Coronavirus hospitalizations are on the rise around the country, Dr. Scott Gottlieb told CNBC Thursday, as states push forward with plans to reopen the economy and mass protests engulf the country. That could become a problem in the fall, when hospitals around the country begin to fill with flu patients. As the two outbreaks coincide, health systems risk becoming strained.
This is CNBC’s live blog covering all the latest news on the coronavirus outbreak. This blog will be updated throughout the day as the news breaks.
- Global cases: More than 6.53 million
- Global deaths: At least 386,392
- U.S. cases: More than 1.85 million
- U.S. deaths: At least 107,175
The data above was compiled by Johns Hopkins University.
Another 1.877 million Americans file for unemployment
8:30 a.m. ET — Another 1.877 million Americans filed initial jobless claims in last week, according to data released from the Department of Labor, as coronavirus shutdowns continue to hamstring employment.
Continuing claims, or those who have filed for unemployment for at least two weeks, totaled 21.5 million, a slight tick higher than the previous period. Last week’s report from the Labor Department showed continuing claims decline for the first time since the economy shuttered. Read more on U.S. employment from CNBC’s Jeff Cox. —Sara Salinas
European Central Bank ups pandemic bond buying
European Central Bank (ECB) President Christine Lagarde addresses a news conference on the outcome of the meeting of the Governing Council in Frankfurt, Germany, January 23, 2020.
Ralph Orlowski | Reuters
8:07 a.m. ET — The European Central Bank announced it will up its bond buying through the Pandemic Emergency Purchase Programme by 600 billion euros ($672 billion). That’s on top of 750 billion euros in government bonds announced in March.
The central bank will also extend its crisis bond-buying program, previously set to expire at the end of the year, until June 2021. Read more on the ECB’s announcement from CNBC’s Silvia Amaro. —Sara Salinas
Hospitalizations continue to rise, Dr. Scott Gottlieb says
7:00 a.m. ET — Hospitalizations due to the coronavirus are on the rise across the country, former Food and Drug Administration Commissioner Dr. Scott Gottlieb told CNBC.
He added that hospitalizations are a “lagging indicator” that represent infections that occurred weeks ago, “but are more objective” than diagnosed cases, which are tied to how much testing is being done.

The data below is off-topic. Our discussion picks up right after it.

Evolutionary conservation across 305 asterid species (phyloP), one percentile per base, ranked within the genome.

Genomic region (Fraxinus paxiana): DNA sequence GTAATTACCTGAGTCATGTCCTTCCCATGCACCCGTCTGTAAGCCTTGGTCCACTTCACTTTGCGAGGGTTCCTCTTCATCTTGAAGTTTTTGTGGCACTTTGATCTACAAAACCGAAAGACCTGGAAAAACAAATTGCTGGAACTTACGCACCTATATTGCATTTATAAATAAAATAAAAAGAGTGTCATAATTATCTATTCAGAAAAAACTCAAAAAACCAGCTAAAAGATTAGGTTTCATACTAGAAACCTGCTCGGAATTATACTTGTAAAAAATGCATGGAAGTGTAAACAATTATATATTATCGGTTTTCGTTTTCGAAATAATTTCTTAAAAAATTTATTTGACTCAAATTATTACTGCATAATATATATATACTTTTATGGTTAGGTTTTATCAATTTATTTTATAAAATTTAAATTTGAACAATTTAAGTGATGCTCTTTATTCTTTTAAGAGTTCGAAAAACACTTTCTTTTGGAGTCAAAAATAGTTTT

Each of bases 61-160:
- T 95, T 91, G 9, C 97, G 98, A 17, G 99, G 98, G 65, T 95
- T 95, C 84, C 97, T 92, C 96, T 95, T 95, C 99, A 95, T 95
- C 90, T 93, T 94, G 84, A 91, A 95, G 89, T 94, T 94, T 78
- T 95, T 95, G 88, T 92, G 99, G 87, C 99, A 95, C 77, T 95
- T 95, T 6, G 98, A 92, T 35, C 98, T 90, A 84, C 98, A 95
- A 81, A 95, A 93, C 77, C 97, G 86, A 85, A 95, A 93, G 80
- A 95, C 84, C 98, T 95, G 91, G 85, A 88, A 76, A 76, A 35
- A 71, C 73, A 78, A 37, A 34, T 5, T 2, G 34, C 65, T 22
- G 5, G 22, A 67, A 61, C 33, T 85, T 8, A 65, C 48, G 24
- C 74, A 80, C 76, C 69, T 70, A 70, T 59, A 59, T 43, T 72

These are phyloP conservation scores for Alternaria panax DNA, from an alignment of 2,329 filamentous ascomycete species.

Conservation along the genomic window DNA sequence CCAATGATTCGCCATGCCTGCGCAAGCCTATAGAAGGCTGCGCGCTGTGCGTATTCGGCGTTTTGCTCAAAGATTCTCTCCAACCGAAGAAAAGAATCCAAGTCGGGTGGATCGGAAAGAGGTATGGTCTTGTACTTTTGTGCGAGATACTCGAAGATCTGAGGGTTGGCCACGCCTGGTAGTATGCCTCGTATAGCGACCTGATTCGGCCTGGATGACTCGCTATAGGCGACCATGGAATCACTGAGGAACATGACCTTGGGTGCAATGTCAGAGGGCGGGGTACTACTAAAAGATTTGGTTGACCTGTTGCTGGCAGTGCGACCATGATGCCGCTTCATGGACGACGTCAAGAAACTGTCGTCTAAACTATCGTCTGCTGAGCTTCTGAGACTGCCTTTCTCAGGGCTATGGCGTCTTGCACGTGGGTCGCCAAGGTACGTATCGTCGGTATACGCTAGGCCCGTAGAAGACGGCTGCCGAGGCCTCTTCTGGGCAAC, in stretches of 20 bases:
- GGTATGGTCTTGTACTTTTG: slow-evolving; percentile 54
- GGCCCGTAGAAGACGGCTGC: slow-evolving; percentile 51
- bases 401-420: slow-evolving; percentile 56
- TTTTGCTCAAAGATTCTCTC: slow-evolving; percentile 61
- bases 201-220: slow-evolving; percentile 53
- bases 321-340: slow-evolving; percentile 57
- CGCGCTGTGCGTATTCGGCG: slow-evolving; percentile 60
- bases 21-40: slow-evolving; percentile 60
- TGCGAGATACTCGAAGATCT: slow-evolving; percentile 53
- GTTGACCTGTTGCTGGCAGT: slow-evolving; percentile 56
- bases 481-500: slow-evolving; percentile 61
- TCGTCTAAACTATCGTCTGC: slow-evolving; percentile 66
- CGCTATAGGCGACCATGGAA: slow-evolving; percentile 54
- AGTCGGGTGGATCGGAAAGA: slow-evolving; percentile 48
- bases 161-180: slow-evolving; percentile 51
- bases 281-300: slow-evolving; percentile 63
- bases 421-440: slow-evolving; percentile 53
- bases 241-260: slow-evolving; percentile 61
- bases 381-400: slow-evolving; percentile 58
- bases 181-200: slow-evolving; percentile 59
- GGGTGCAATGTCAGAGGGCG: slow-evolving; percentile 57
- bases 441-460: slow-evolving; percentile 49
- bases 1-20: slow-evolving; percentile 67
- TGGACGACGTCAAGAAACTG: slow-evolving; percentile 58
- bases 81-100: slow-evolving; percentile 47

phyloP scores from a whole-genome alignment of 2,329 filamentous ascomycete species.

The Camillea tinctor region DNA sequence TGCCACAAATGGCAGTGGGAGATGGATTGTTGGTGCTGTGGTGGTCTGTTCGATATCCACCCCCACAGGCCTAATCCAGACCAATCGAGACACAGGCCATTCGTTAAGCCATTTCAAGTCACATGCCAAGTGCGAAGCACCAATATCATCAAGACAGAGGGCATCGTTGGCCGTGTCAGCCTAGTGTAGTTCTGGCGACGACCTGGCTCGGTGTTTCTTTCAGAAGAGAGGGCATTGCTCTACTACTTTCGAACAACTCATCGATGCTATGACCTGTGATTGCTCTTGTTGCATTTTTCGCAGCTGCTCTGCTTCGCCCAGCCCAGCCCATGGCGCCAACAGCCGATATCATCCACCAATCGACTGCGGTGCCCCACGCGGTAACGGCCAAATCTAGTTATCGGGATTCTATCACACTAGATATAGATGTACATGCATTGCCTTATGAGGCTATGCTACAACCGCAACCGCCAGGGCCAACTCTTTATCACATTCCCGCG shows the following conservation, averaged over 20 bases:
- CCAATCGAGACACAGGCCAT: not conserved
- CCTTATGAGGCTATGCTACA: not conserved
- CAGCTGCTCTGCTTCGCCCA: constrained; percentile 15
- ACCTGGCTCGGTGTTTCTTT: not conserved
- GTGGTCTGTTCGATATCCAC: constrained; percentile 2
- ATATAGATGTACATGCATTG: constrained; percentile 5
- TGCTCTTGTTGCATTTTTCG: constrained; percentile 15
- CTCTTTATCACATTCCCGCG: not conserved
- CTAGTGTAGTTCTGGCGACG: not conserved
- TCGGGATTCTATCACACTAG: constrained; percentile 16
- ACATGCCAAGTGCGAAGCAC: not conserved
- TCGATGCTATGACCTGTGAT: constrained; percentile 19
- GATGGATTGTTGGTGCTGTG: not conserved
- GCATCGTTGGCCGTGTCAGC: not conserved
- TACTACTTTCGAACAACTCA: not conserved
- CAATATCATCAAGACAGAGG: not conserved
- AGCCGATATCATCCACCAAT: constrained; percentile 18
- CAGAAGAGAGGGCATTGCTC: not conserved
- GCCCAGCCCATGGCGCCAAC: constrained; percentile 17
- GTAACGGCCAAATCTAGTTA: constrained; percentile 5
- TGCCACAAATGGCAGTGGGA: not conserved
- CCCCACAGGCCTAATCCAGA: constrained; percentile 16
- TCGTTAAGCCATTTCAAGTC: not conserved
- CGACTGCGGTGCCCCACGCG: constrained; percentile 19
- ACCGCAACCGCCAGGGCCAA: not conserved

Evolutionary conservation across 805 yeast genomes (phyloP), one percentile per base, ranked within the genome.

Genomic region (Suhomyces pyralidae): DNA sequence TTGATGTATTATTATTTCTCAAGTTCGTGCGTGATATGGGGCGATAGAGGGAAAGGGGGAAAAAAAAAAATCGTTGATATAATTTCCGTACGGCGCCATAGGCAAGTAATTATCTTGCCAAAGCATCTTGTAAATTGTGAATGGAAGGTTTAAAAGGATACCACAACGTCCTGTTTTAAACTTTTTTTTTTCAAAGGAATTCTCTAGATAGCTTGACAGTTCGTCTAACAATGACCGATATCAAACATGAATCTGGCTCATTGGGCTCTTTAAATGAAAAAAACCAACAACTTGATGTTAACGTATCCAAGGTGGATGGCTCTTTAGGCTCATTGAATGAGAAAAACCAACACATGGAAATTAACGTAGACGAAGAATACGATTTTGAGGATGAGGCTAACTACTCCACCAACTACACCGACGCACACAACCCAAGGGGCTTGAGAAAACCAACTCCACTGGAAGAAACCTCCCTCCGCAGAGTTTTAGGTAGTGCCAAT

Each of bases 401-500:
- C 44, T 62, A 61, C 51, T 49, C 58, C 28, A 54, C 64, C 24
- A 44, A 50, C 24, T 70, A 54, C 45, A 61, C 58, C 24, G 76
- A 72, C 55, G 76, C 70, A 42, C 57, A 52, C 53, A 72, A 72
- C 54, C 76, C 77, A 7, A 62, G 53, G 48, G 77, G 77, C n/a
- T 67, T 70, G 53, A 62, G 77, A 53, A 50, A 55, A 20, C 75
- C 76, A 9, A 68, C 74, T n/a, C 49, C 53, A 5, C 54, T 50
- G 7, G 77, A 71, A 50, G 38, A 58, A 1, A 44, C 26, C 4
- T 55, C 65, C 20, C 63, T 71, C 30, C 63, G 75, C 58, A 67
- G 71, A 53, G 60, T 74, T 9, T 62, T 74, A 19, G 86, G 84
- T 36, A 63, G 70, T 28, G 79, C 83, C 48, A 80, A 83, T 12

“In fact, they’re going up,” he said of hospitalizations on CNBC’s “Squawk Box.” “Arizona hit 1,000 hospitalizations yesterday. Florida hit a high number of hospitalizations. They turned over about 1,400 cases, the highest number since April 17. We’re seeing hospitalizations go up in Tennessee, in Texas, in Georgia, in North Carolina, Minnesota, obviously.”
He added that hospitalizations are increasing in Wisconsin and Ohio as well.
“We’re heading into the fall with a lot of infection in this country,” he said. “That’s going to create risk to the fall and the winter.” —Will Feuer
Disclosure: Scott Gottlieb is a CNBC contributor and is a member of the boards of Pfizer and biotech company Illumina.
UK’s FTSE 100 set for ‘far-reaching’ reshuffle due to virus crisis
Members of media gather at the Diamond Princess cruise ship, operated by Carnival Corp., docked in Yokohama, Japan, on Friday, Feb. 7, 2020.
Toru Hanai | Bloomberg Getty Images
6:56 a.m. ET — Budget airline easyJet and cruise operator Carnival are among the biggest names set to drop out of Britain’s blue chip FTSE 100 index, with worldwide shutdowns necessitated by the coronavirus pandemic ravaging travel stocks.
Following a quarterly review by index provider FTSE Russell, British Gas owner Centrica and engineering firm Meggitt will also be relegated to the FTSE 250, in a reshuffle one expert called “one of the most far-reaching” in the index’s history.
Read CNBC’s previous coronavirus live coverage here: LVMH says Tiffany deal being looked at; Mexico’s daily deaths exceed U.S.′